A blog discovery today, that I however find a bit too tangentially related to add to my main histling blogroll: The Genealogical World of Phylogenetic Networks. They mostly discuss phylogenetics in general, with most examples drawn from biology — but for once, linguistics also has its share, covered by Johann-Mattis List (who’s also the author of some interesting papers on the same topic). A few example posts, and some comments of mine:
This highlights something I’ve noted for a while now: there seems to be no properly illustrative generally accepted way of presenting wave theory models of language history. Most variations are indeed pretty much ahistorical (the local Uralic studies iteration of this would be Salminen’s “ball graphs” ). I’m even aware of at least some related models that explicitly admit this fact and do not claim to represent language change, such as van Driem’s “fallen leaves” model.  I’m not sure though if I would call the theory itself ahistorical as much as often poorly presented … but this might not be the time to defend the concept in detail.
This focuses on the inexactness of current linguistic terminology regarding the relatedness of words. We largely make do with a single term ‘cognate’, but there does not quite seem to be consensus regarding if this means 1) words related only thru inheritance, or also words related thru loaning; and 2) only words with the same meaning, or also words that have changed their meaning along the way.
List’s proposed amendments don’t particularly resonate with me, though. I for one am happy to extend the word ‘cognate’ also to words related in a way that includes loaning. This is especially since I think it’s quite difficult to rule out entirely the possibility of loaning having occurred during a word’s transmission. Any linguistic innovation starts at a point, and diffuses across its speaker community effectively by loaning. Since the language/dialect distinction is somewhat arbitrary (more sociolinguistic than objective), it follows that distinguishing loaning from inheritance is somewhat arbitrary as well.
For example: in various other languages of the world we can easily call jazz a loanword from English. But shall we also call it (at least in the sense of the music genre) a loanword from American English in British or Australian English? Or a loanword from Chicago English in New York English? More relevantly, supposing that a 30th-century linguist examines this word’s descendants across the Anglic languages of their times, would they be justified calling the American and Australian words cognate — or should that label be reserved only for words deriving from pre-colonial Early Modern English? And finally: how well do we know that our alleged “cognates proper” deriving from prehistorical protolanguages do not have this kind of a background?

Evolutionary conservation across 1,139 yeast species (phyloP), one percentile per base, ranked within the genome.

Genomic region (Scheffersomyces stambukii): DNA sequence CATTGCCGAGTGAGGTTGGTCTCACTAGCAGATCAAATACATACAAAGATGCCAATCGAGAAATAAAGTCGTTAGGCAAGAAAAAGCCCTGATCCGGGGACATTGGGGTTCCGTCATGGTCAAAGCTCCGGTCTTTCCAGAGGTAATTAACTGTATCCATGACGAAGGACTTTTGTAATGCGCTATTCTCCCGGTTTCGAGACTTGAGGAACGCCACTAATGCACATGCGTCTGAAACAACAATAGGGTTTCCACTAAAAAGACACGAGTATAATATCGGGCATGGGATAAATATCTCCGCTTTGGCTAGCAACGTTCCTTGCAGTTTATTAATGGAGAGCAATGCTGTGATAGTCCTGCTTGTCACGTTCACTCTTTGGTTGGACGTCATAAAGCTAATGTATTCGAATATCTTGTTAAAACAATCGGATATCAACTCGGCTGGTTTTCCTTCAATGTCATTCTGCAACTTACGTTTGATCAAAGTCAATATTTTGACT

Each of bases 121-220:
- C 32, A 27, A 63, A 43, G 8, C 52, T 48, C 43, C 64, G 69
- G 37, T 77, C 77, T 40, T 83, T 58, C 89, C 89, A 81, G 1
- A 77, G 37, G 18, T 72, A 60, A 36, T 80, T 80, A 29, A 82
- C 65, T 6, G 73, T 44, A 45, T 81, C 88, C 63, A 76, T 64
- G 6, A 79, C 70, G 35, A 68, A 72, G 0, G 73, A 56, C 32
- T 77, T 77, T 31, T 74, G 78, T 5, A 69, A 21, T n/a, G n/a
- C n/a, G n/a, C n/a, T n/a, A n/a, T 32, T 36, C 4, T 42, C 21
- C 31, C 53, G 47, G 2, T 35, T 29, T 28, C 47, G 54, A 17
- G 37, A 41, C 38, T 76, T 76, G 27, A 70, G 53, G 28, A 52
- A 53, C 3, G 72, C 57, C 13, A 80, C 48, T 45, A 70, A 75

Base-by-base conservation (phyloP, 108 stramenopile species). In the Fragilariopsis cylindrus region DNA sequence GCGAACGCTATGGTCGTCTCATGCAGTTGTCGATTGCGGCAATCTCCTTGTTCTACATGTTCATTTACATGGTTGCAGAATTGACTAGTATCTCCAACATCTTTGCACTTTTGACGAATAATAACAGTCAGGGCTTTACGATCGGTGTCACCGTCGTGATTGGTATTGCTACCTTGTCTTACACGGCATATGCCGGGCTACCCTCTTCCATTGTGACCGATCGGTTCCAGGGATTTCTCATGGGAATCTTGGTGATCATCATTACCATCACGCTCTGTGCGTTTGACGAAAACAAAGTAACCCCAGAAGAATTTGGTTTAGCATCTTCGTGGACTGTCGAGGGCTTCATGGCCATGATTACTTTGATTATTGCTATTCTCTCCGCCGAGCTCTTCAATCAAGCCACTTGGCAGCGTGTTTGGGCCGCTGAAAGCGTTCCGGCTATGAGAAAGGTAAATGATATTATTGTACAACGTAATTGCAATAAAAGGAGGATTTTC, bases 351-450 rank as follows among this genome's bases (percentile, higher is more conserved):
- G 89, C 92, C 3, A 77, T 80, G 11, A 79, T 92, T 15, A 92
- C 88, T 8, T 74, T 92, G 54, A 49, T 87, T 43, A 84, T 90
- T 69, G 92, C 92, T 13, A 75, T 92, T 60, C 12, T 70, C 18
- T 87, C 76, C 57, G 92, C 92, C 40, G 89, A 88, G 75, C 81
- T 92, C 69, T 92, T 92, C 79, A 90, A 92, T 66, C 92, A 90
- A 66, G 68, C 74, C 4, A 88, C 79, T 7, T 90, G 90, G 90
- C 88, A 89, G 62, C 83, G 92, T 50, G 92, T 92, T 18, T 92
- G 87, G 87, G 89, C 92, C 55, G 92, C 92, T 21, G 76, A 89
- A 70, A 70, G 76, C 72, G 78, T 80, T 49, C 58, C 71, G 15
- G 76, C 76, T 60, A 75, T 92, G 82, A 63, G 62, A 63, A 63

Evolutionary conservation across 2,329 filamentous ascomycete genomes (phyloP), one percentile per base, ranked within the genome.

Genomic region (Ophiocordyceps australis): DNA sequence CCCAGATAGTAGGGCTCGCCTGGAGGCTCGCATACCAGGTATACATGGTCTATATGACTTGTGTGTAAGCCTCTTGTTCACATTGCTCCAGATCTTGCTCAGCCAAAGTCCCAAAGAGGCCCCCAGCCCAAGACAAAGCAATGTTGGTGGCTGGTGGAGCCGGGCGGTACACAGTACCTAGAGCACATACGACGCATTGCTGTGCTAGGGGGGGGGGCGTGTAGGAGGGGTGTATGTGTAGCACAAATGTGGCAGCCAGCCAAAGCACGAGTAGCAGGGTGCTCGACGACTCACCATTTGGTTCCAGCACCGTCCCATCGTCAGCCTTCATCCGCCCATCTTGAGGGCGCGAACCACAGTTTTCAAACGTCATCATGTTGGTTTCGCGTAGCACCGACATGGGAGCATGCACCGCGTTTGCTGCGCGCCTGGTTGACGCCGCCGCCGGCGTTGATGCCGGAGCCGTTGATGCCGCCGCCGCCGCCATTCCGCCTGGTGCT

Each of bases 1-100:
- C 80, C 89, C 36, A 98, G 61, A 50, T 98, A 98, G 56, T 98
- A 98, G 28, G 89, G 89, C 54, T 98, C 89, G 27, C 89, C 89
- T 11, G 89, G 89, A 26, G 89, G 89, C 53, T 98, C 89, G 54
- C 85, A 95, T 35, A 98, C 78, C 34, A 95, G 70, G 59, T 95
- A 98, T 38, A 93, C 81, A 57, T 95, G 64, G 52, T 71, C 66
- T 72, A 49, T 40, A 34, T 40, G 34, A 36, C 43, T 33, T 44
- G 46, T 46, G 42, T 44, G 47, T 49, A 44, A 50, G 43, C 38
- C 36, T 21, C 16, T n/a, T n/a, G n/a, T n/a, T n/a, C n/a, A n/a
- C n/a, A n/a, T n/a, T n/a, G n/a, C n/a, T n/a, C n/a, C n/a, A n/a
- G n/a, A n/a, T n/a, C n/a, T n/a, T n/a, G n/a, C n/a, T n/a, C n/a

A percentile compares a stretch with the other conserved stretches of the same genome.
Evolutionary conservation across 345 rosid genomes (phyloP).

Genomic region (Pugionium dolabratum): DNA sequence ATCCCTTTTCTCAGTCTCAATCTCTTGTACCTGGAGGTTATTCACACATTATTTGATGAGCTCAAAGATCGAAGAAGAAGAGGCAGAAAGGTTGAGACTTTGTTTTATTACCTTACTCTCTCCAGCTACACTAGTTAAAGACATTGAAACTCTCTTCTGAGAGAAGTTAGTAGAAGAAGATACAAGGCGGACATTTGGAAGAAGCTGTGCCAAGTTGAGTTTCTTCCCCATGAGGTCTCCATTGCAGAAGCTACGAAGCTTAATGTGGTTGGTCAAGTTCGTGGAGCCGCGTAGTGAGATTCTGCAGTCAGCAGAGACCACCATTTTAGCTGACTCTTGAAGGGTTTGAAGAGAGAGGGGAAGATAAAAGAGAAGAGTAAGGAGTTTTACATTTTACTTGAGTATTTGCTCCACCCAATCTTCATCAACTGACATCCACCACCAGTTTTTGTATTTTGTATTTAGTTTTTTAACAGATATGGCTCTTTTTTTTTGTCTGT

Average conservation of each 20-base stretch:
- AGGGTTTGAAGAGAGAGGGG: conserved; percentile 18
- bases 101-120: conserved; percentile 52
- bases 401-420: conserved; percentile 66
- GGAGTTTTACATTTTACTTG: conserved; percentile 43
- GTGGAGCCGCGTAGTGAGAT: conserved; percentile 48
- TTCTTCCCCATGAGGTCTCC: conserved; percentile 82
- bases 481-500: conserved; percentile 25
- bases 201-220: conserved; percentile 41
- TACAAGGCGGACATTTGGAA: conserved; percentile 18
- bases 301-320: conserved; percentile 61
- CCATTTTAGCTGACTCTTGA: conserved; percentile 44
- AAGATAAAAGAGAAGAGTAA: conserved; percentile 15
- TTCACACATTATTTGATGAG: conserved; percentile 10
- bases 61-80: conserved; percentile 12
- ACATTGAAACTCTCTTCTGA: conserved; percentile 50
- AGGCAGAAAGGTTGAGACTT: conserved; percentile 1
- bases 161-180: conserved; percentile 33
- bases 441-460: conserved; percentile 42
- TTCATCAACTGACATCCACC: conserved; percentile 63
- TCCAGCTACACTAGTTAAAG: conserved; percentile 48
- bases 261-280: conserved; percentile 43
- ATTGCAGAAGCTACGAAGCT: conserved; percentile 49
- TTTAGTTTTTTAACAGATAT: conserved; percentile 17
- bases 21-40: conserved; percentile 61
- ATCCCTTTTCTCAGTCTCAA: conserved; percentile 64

There’s also the fact that in a certain fundamental sense, all linguistic transmission from one generation to the next can be said to be comprised of loaning, though usually in a fashion faithful enough that we categorize it off as “inheritance”.
Similarly I do not think the lack of emphasis on semantic identity is a major flaw. Again, while clear-cut cases of words with dissimilar meaning exist, it’s a matter of taste where to decree that two words now do have “the same” meaning. Is the fact that English head and Finnish pää ‘head’ are used in several different idiomatic ways an obstable to claiming that they’d have the same meaning? Or the fact that pää in some usages is better translated as e.g. ‘end’, while head in some usages is better translated as e.g. johtaja? Or, even if we supposed two words in two modern language varieties to be completely identical in meaning: would we have to again count them semantically non-homologous if we could show that their common proto-form had also some additional meaning that was in both languages later lost?
I do agree that having more detailed terminology would be helpful… but I’d perhaps start adding it from the other end. Since it’s loaning and semantic change that are visible, positively identifiable processes, it might be more productive to have terms denoting “cognate via loaning” and “cognate but semantically changed” specifically, rather than attempting to circumscribe the negative categories “appears cognate purely by inheritance” and “appears cognate without any semantic change”.
 As in e.g. Salminen, Tapani (1999): Euroopan kielet muinoin ja nykyisin. In: Fogelberg, Paul (ed.): Pohjan poluilla. Suomalaisten juuret nykytutkimuksen mukaan. Helsinki: Suomen Tiedeseura.
 Outlined in van Driem, George (2001): Languages of the Himalayas: An Ethnolinguistic Handbook of the Greater Himalayan Region. Leiden: Brill.